Effects of indomethacin on basal tone in the IAS.
The nonselective COX inhibitor indomethacin produced a concentration-dependent decrease in basal tone in the IAS, with Imax of 71.5 ± 5.2% and pIC50 of 5.2 ± 0.1 (n = 9). The vehicle (Na2CO3) solution did not produce a significant (P > 0.05) effect (Fig. 1A). An actual trace of the effect of indomethacin on the basal tone in the IAS is shown in Fig. 1B. Data suggest a significant contribution by COX to IAS tone.
To examine the specific nature of the COX involved in IAS tone, experiments with selective inhibitors were designed to evaluate the relative contribution of COX-1 and COX-2. COX-1 and COX-2 inhibitors, SC-560 and rofecoxib, respectively, produced significant decreases in basal tone in rat IAS (P < 0.05, n = 5). However, SC-560 was significantly (P < 0.05, n = 5; Fig. 2) more efficacious and potent (Imax = 29.9 ± 5.7% and pIC50 = 6.7 ± 0.1, n = 5) than rofecoxib (Imax = 13.5 ± 5.7% and pIC50 = 5.0 ± 0.1, n = 4). These data suggest that COX-1 is the main isoform responsible for maintenance of basal tone in the IAS.
We compared the relative levels of COX-1 and COX-2 in RNA extracts from rat IAS and RSM. The IAS expressed higher levels of COX-1 and COX-2 than the RSM (P < 0.05, n = 5; Fig. 3, A and B).
We also evaluated the presence of COX-1 and COX-2 in the protein extracts obtained from IAS and RSM samples. On the basis of calculations normalized to α-actin levels, significantly higher levels of COX-1 were expressed in the IAS than in the RSM (P < 0.05, n = 5; Fig. 3C). However, differences in COX-2 levels between the IAS and RSM, normalized to α-actin expression, were not statistically significant (P > 0.05, n = 5; Fig. 3D).
Comparison of basal tone in the IAS from knockout mice.
COX-1−/− and COX-2−/− mice were identified by genotyping (Fig. 4A), and differences in tone development by IAS smooth muscle strips isolated from COX-1−/− and COX-2−/− mice was compared with that from their wild-type counterparts. Data show significantly less spontaneous tone developed by IAS smooth muscle from COX-1−/− mice than by the control group (0.08 ± 0.02 vs. 0.17 ± 0.02 mN/mg, P < 0.05, n = 5; Fig. 4B). Conversely, COX-2 gene deletion did not significantly affect basal tone (P > 0.05, n = 5; Fig. 4C).
Effects of selective inhibitors of COX-1 (SC-560) and COX-2 (rofecoxib) on basal tone in the IAS of wild-type vs. COX-1−/− and COX-2−/− mice.
The purpose of these experiments was to compare the effects of COX-1- and COX-2-selective inhibitors and to cross-examine the effect of selective deletions of COX-1 and COX-2 genes in the mice on basal tone in the IAS. SC-560 and rofecoxib data from the wild-type mice confirm the significantly higher contribution of COX-1 than COX-2 to tone in murine IAS. SC-560 was significantly more potent than rofecoxib in decreasing IAS tone (P < 0.05, n = 4; Figs. 5 and 6).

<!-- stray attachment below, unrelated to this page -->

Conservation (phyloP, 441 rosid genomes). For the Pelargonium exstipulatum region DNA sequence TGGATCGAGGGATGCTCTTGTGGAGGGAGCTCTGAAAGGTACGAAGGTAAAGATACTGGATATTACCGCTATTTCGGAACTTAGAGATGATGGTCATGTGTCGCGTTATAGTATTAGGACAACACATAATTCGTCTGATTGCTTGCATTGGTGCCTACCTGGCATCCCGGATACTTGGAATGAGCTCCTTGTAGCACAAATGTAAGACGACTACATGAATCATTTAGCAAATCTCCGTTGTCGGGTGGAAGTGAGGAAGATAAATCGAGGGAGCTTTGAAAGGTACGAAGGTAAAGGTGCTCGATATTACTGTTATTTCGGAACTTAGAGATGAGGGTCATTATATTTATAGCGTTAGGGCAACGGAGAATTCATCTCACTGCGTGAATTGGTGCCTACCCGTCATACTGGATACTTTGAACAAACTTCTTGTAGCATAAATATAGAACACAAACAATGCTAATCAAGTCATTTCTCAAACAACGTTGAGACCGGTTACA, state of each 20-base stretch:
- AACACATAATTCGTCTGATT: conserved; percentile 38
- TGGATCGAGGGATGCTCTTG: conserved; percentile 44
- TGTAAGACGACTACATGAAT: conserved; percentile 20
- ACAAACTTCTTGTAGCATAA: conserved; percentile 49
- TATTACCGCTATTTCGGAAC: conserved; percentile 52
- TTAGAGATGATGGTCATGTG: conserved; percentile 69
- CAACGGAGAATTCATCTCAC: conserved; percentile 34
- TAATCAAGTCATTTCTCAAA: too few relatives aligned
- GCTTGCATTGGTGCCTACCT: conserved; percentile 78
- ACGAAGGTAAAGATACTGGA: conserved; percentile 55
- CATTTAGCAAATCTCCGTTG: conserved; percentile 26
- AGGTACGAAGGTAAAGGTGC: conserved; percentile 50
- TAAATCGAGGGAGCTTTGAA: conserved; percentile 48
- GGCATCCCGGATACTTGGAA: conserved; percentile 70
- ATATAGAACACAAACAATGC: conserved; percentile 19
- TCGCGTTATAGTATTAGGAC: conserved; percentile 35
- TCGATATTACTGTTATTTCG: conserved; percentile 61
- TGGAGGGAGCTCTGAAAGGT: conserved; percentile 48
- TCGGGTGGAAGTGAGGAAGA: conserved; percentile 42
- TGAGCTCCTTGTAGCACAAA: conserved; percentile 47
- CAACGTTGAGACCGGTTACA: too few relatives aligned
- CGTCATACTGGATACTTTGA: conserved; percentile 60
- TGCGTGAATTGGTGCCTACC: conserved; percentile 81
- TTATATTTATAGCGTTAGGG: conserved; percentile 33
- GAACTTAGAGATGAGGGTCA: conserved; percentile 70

In the wild-type mice for COX-1, the COX-1 inhibitor SC-560 (1 × 10−5 M) produced a significant decrease in IAS tone (41.4 ± 3.4%, P < 0.05, n = 4; Fig. 5A). In COX-1−/− mice, the same concentration of SC-560 produced no significant decrease (5.5 ± 3.9%, P > 0.05; Fig. 5A). These data show that SC-560 was significantly less efficacious and potent (P < 0.05) in the COX-1−/− than in the wild-type mice. These findings further authenticate the selective deletion of the COX-1 gene in these mice. Interestingly, the SC-560-mediated decrease in IAS tone was similar and significant in the COX-2−/− mice, as well as in their wild-type counterparts (P < 0.05, n = 4; Fig. 5B).
In contrast to the prominent effects of the COX-1 inhibitor, the COX-2 inhibitor rofecoxib produced insignificant effects in IAS tone of COX-1−/− and COX-2−/− mice, as well as their wild-type counterparts (P > 0.05, n = 4; Fig. 6). Quantitative data in Table 2 show lower potency of the COX-2 than the COX-1 inhibitor in COX-1−/− and COX-2−/− mice and their wild-type counterparts. These data further demonstrate the distinct importance of COX-1 vs. COX-2 in basal tone in the IAS.
Effects of selective inhibitor of PGF2α (AL-8810) and TxA2 (SQ-29598) receptors on IAS tone.
The PGF2α and TxA2 receptor-selective inhibitors AL-8810 and SQ-29598, respectively, produced a significant concentration-dependent decrease in IAS tone (P < 0.05, n = 4). SQ-29598 (71.6 ± 9.8%, n = 4) was significantly more efficacious (P < 0.05) than AL-8810 (39.2 ± 2.3%, n = 4; Fig. 7). These data suggest a more important role for TxA2 than PGF2α in the IAS.
Previous studies from our laboratory showed that sPLA2, which converts membrane phospholipids to AA within the IAS, contracts the smooth muscle cells of the IAS, resulting in tone development (16). In the present studies, we show that COX inhibition significantly decreases IAS tone. Using COX-1−/− and COX-2−/− mice combined with the application of selective inhibitors, we further demonstrate, for the first time, that COX-1 contributes significantly to basal tone in the IAS.
The present studies were carried out in rats and mice. The IAS of rats and mice has characteristics similar to the IAS of humans: it develops spontaneous tone and relaxes in response to nonadrenergic noncholinergic nerve stimulation (7, 29, 37, 38). Our earlier studies suggested that RhoA/ROCK provides the molecular basis for the bulk of the tone in the IAS (28, 30). However, the external trigger(s) that excites the molecular machinery is not exactly known. In earlier studies, we provided evidence for the involvement of a local RAS in the partial (∼25%) maintenance of basal tone in rat IAS in vitro (13, 14) and in vivo (15). These data suggest the involvement of other mechanisms.